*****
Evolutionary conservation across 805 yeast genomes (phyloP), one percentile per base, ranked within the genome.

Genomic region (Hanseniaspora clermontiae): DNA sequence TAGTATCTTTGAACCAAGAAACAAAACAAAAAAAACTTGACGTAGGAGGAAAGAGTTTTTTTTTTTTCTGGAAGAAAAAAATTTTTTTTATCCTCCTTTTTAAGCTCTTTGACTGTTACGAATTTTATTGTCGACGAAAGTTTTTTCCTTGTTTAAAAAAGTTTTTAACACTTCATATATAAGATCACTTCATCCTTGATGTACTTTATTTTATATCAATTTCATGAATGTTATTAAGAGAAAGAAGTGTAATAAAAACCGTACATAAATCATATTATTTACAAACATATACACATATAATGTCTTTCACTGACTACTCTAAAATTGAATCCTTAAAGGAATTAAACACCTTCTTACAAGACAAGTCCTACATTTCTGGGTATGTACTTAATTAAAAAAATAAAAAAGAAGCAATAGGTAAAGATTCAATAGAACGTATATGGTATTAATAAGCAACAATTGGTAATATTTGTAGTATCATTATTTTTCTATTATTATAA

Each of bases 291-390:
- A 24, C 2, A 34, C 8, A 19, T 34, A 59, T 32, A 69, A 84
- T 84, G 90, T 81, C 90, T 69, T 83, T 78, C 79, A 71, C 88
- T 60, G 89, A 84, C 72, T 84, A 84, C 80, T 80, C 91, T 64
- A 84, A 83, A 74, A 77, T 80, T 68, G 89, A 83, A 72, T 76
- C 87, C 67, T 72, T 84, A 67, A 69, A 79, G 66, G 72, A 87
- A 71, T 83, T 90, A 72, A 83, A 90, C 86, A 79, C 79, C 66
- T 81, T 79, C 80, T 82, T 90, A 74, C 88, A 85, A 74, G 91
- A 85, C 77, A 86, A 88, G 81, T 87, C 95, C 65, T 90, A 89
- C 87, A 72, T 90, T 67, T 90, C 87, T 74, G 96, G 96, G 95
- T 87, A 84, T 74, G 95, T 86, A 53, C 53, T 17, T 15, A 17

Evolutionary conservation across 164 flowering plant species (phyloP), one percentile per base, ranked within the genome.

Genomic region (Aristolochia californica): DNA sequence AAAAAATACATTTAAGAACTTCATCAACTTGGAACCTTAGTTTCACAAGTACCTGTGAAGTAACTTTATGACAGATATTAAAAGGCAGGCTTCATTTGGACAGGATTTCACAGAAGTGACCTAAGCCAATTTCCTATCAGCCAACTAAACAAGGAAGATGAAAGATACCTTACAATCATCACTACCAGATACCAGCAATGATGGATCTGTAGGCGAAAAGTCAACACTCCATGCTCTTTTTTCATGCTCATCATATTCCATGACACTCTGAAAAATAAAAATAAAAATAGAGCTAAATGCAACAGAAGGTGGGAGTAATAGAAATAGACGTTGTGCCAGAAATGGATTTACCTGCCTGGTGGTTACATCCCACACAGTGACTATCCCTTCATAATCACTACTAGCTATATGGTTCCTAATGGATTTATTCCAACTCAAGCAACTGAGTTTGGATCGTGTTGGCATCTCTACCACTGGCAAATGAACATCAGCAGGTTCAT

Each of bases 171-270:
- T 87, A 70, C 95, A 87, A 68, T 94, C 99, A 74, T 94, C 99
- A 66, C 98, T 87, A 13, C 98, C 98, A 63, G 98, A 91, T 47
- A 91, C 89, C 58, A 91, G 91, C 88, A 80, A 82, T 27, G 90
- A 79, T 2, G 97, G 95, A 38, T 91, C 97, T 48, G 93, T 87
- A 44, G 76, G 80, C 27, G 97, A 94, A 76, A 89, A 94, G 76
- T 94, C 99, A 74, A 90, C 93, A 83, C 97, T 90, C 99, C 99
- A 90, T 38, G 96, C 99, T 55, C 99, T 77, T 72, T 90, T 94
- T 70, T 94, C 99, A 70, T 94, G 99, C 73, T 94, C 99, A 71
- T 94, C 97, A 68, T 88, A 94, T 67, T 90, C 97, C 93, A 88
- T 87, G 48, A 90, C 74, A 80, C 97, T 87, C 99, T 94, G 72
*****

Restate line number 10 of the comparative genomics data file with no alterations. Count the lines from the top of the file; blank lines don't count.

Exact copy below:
- T 81, T 79, C 80, T 82, T 90, A 74, C 88, A 85, A 74, G 91